What happens when an IT pro in southern California installs Exchange 2000 for the first time? Tag along and shoulder surf, as I recently did.
A beautifully and personally built P2-333 MHz box with 256 MB of RAM and a fairly meager 6-GB drive. Will it work?
My first thought is what will I, as well as most of my colleagues, do when Exchange 2000 is shipped in its final form. Upgrade!
I install a fresh copy of Windows NT Server 4.0 with SP6a 128-bit and Exchange Server 5.5 with SP3 to get my machine resembling a configuration similar to what you’ll likely be using when Exchange 2000 is released.
Since Exchange 2000 relies on Active Directory, that comes next. The Exchange 2000 Beta 3 notes that this beta runs only on Windows 2000 RC2 (included with Exchange 2000 Beta 3). The Windows 2000 install goes smoothly, and Exchange 5.5 is still running well.
Next, it’s time to upgrade; or so I thought. As I begin the install of Exchange 2000, I’m presented with a dialog box stating that this version of Exchange doesn’t support upgrading from a previous version.
This message could be read in a couple of ways. I go with my preferred thought that it’s just this particular beta that doesn’t support upgrading. I really, really hope that Microsoft isn’t going to make this a “feature” of the final version of Exchange 2000.
After reading the immense release notes for any more gotchas, grabbing a cup of coffee, and running the Win2K Server install, I have the machine ready for Exchange.
The set-up folders are pretty much the same as with Exchange Server 5.0/5.5. From there, the set-up is different. The install screen has a very snazzy look and resembles Office 2000, just a little less bulky. I choose all the options, except for Key Management Services.
The install proceeds seamlessly and asks some basic questions:
- Do you want to create or join an Exchange 2000 organization or join an existing Exchange 5.5 organization?
- What’s the organization’s name?
- What’s the Admin group name? (default is First Administrative Group)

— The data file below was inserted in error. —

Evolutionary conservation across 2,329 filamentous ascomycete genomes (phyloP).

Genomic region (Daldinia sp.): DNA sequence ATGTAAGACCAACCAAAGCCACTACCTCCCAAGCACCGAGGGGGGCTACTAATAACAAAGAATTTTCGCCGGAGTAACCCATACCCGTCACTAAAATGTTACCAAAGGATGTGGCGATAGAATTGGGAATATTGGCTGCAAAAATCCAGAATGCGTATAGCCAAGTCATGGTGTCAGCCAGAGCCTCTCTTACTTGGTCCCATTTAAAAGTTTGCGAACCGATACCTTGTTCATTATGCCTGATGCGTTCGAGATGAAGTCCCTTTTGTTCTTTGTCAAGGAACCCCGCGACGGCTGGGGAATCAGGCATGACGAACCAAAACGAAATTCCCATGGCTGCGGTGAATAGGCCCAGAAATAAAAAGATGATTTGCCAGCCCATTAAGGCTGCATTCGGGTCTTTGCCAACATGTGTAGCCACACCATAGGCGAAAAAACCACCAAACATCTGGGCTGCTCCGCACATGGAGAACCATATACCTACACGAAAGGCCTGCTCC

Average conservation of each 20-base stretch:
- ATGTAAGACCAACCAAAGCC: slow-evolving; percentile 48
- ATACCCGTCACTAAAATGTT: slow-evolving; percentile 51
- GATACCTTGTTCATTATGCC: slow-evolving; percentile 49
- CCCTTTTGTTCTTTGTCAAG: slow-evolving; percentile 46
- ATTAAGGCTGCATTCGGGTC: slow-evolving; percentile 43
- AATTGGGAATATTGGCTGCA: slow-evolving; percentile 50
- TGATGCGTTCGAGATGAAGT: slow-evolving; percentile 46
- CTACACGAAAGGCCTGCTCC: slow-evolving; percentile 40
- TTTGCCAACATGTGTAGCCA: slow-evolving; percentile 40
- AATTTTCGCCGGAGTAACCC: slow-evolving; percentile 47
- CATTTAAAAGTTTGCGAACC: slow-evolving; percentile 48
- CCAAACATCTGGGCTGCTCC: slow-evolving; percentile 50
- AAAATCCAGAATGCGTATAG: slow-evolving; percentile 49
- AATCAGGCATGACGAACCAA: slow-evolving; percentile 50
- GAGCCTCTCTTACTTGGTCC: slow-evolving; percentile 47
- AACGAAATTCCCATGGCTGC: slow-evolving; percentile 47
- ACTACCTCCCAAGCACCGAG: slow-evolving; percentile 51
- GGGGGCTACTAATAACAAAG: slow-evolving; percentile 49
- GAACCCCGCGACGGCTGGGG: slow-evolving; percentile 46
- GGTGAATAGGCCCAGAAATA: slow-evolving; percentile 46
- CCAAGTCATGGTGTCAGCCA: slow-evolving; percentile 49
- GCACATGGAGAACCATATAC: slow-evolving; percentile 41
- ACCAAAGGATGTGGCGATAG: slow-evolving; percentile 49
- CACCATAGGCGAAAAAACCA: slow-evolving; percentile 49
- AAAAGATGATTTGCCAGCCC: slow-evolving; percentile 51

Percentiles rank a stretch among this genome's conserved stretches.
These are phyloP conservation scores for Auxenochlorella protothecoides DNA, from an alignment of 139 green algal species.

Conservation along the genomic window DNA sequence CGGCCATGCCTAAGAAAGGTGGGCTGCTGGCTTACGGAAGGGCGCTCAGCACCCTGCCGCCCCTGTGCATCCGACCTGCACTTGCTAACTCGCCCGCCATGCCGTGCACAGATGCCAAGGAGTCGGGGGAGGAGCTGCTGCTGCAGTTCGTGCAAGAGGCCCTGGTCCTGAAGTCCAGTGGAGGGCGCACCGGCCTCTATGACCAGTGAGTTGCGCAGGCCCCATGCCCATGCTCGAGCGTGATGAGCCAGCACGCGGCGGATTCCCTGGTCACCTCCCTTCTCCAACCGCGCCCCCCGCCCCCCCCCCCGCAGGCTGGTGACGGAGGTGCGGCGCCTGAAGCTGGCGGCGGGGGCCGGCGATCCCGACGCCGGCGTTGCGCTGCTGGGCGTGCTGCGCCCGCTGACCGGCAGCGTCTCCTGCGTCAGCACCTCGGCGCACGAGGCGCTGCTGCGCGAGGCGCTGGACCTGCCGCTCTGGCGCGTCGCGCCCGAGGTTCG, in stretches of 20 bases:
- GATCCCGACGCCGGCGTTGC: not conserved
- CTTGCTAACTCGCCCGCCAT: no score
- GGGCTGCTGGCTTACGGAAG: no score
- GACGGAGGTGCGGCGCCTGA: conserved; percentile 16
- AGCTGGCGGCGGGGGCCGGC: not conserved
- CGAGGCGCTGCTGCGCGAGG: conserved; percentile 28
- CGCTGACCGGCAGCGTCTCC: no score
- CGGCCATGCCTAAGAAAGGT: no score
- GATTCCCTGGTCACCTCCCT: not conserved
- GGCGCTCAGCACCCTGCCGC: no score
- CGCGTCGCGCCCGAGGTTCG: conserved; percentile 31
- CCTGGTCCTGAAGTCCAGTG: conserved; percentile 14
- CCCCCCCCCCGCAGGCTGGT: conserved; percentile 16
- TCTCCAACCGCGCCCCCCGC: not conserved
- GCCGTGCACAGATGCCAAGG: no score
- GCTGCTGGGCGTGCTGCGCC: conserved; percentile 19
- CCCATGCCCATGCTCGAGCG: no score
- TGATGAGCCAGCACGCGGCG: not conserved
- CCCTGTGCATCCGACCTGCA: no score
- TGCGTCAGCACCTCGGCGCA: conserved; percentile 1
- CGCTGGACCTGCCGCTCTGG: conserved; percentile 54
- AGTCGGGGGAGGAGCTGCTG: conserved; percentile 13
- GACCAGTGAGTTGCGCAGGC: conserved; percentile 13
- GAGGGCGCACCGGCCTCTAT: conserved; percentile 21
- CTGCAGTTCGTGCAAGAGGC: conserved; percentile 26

- Which Routing Group? (default is First Admin/First Routing)
- Which Service account? (choose the account that will have supreme reign in Exchange)
I’m then presented with an installation summary so I can make sure everything is going where it should. It looks much like the main install screen, but this is my last chance to review the changes that are about to be made and make corrections before the install begins. Once I hit Finish, Exchange does its thing without any interaction on my part.
The only other parts worth noting, in my opinion, are the following:
During the drive selection, Exchange kept going to the A: drive, looking to install there. Why would someone want to install Exchange Server to the A: drive? Did Microsoft do something so incredible that allows it to be run off a floppy? I guess that’s not the case and chalk it up to being a beta bug.
After selecting all of your options, you are greeted with a warning that Exchange runs only under Per Seat licensing as opposed to Per Server. The warning message asks you to agree or disagree that you are licensed to run in Per Seat mode.
Of course if you disagree, the game’s over and the install cancels. I’m trying to figure out why (besides the obvious financial reasons) Microsoft would force people to run in this mode. There’s nothing in the release notes to explain it. Maybe this is another beta thing. We won’t know until the next beta or, perhaps, the final release.
The good thing is that those running in Per Server mode will always have the one-time option of switching to Per Seat mode, unless they’ve switched already or that option has changed on the Windows 2000 Server.
Also, during the install, Exchange said the Directory Schema must be extended and this may take a considerable amount of time. The dialog box isn’t kidding, either. The extension took 25 minutes. This is on a machine that’s just been freshly installed. I shudder to think how long it would take for a production machine operating many more programs.
The install finishes at 2:43 A.M., nearly 45 minutes after it started. It looks good, and the server seems to be running quite smoothly.
There are only a couple of option selections in the Exchange Administrator folder.
My recommendations for anyone who’s considering playing with Exchange 2000 are:
- If you happen to have production machines running Windows 2000, don’t put Exchange 2000 on them. It’s beta software, and as Microsoft will tell you, it’s not ready for prime time.
- Make sure you install Exchange 2000 on a machine that isn’t anywhere close to being connected with production machines running Exchange 5.5. You could make a mistake and have it join the Exchange 5.5 organization and, well, you’d experience trouble sure to keep you up until 2:43 A.M., too.
- When installing Windows 2000 Server, make it a domain controller by running the dcpromo command.
From this point, it’s on to adding users and seeing how Outlook 2000 integrates with Exchange 2000, but that’s another article.
Christopher Tellez is a network manager based in southern California. He earned his MCSE in 1997 and enjoys taking a break from corporate-enterprise computing to share time with his wife and son.
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